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Wednesday, March 27, 2013

Along the Kicking Horse River...

... AGAIN!


Once again, we see a post card showing the struggling train as it heads up the Kicking Horse Canyon next to the Kicking Horse River. The words scratched onto the bottom of the picture say,"777. Mt. Field and Kicking Horse River." This train looks as if it is on its way from Golden, British Columbia to Field.

It is a passenger train of nine cars; the observation car at the back tells me that the Canadian Pacific Railroad certainly knew the stunning beauty of this area would be a great attraction to paying passengers. I wonder if this car simply went back and forth from Revelstoke, British Columbia (or even Vancouver) to Calgary, Alberta and back over and over and over...


Once again, I include some biography about Byron Harmon from the website: "http://www.harmonphotography.com/artists/byron.html"

The most ambitious and photographically lucrative trip of Harmon’s career was a self-initiated trek across the Columbia Icefield with writer Lewis Freeman in 1924. What made the expedition so impressive was not only the crossing itself but the inclusion of a pack train of 15 horses loaded to the teeth with photographic and motion picture equipment. In one instance of extremely bad weather near the beginning of the trip, Harmon lost,”more supplies in two days than the recent US Geological Survey expedition lost in its three months voyage through the rapids of the Grand Canyon. Even at that, however, we were never seriously handicapped by a shortage either of food or of photographic supplies”1. Also included in the supplies were several carrier pigeons Harmon had bred himself and an early radio device, the intent being to, prove that radio reception was possible in the wilds of the western mountains, and “wanting to see if the pigeons could thread their way through the peaks back to Banff” 2. In both cases the experiments were successful. The trip followed, primarily, the line of the Continental Divide and included many dangerous river crossings as well as the treacherous ice travel. In one extreme case of photographic stoicism, Harmon camped in one spot for eight days waiting for the perfect light on Mt. Columbia. The trip yielded 400 stills, 700 feet. of film, an article for National Geographic, and a book by Freeman entitled On the Roof of the Rockies.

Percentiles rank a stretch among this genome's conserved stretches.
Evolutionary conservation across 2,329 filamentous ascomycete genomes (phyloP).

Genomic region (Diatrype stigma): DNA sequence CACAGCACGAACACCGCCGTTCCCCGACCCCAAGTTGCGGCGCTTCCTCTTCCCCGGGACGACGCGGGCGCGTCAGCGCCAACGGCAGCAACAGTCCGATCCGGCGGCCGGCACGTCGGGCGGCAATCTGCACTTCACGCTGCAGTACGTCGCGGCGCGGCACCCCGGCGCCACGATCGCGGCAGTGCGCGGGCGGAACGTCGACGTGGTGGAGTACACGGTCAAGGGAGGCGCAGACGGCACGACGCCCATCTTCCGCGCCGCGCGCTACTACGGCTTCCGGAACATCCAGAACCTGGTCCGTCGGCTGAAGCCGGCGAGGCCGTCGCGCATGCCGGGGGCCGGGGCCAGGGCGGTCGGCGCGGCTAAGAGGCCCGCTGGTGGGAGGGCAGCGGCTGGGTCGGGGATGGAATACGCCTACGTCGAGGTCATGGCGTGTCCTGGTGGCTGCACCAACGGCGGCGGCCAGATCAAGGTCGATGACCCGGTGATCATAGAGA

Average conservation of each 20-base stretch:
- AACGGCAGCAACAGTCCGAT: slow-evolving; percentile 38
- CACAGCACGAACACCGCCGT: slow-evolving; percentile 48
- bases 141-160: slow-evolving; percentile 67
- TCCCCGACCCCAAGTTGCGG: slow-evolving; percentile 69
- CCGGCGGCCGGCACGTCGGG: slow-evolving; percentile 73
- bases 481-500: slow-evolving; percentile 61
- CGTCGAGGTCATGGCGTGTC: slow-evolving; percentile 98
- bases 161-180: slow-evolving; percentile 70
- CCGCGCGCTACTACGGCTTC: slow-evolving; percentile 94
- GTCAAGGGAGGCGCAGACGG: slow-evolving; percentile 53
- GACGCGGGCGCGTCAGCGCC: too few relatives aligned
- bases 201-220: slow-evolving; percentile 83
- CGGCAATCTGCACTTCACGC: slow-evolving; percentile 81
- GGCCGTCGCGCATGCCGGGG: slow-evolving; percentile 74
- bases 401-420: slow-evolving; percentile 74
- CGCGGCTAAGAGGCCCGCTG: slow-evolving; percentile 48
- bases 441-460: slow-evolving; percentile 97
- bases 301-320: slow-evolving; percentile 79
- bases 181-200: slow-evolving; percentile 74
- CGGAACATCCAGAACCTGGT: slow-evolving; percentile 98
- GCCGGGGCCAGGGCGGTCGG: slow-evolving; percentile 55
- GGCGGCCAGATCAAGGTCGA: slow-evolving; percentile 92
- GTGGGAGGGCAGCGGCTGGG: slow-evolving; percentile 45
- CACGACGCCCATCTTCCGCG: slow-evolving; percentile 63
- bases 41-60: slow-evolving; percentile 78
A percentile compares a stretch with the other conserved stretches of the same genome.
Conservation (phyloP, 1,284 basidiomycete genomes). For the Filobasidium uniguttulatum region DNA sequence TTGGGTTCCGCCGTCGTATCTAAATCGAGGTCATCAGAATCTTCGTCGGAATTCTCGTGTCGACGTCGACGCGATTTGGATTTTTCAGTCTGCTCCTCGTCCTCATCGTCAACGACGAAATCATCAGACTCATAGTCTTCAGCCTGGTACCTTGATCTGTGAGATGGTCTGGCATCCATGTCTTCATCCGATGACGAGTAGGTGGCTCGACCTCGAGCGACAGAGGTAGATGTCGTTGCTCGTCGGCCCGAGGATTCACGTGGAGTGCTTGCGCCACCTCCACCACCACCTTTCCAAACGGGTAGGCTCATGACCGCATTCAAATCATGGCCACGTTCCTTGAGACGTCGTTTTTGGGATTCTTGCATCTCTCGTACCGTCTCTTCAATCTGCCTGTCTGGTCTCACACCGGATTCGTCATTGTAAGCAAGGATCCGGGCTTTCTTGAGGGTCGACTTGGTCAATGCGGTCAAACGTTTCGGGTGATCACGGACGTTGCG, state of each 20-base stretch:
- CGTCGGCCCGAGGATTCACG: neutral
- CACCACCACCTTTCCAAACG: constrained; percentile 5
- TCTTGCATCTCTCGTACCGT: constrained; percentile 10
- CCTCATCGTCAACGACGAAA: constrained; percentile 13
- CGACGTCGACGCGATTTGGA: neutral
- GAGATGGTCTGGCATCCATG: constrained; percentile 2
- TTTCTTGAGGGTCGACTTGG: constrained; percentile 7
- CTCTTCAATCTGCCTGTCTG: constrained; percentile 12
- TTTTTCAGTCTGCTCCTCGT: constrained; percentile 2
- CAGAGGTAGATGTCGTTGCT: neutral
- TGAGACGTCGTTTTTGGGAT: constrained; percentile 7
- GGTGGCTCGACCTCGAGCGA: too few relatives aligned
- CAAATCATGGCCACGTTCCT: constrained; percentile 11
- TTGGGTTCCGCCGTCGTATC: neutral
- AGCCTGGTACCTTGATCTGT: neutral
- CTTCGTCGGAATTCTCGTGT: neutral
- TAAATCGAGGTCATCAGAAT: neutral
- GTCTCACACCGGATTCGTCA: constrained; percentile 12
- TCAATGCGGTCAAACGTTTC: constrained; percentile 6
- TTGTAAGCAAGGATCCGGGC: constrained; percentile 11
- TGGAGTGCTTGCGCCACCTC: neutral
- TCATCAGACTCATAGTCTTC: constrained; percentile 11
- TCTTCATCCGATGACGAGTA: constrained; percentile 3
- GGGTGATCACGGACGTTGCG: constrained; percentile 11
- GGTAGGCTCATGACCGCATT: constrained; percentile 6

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If you know anything about the history of the cards, the trains or the locations, please add them.